Nowadays, everybody is making use of microchips. To make more efficient laptops and mobile phones, the patterns in microchips should be made smaller. To achieve that, it is important to know how these patterns are created. With photolithography, a photoresist is exposed to light, which leads to a difference in solubility. Unfortunately, it is not well known how the solubility changes of most photoresists. The aim of this research was to discover what happens if a tin-oxo cage, which is a potential photoresist, is exposed to light. In this research, we got to know more about the photochemistry, by exposing a solution of the tin-oxo cage with a laser at 225 nm and analyzing with spectroscopic techniques. It was discovered that tin-carbon bonds split after the exposure, after which radicals are formed. The butyl radical converts to 1-butene, 1-butanol and 1,1-dimethoxybutane.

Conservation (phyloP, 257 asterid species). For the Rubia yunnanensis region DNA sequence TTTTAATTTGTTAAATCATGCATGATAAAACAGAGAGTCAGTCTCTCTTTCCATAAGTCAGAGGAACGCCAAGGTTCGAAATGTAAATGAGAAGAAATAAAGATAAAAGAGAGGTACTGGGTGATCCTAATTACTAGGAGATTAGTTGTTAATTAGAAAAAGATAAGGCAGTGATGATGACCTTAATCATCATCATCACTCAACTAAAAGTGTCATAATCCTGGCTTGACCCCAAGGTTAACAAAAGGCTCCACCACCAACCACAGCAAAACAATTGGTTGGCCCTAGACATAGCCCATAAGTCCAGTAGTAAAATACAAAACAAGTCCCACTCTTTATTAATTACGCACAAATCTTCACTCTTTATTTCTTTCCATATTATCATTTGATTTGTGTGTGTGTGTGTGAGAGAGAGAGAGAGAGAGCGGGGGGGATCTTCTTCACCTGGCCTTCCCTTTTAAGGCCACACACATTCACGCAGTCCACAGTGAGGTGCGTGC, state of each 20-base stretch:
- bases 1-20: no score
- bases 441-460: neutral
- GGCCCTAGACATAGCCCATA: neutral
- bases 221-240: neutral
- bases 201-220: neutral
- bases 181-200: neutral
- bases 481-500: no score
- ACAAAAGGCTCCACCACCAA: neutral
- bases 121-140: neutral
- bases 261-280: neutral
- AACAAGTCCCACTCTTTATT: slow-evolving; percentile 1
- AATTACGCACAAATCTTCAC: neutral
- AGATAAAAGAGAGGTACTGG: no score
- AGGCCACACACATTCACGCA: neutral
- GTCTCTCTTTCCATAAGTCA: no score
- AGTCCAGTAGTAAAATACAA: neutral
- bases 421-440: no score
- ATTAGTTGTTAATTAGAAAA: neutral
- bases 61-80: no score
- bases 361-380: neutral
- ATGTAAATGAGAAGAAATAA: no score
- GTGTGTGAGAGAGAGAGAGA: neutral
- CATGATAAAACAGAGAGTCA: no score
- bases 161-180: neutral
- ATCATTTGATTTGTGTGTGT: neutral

picture that illustrates the research done
Scientific abstract (pdf 2K)   For more info or full text, mail to: a.m.brouwer@uva.nl

J.J. Peek
Master programme: Chemistry - Molecular Science January 25th, 2019
Institute: HIMS Research group: Homogeneous, supramolecular and bio-inspired catal Literature thesis Supervisor: dr. ir. J.I. van der Vlugt
Current Developments in Immobilised Homogeneous CO2 Electrocatalysts in Intrinsically Electron Conducting Metal-Organic-Frameworks and Concepts for Electrocatalytic Systems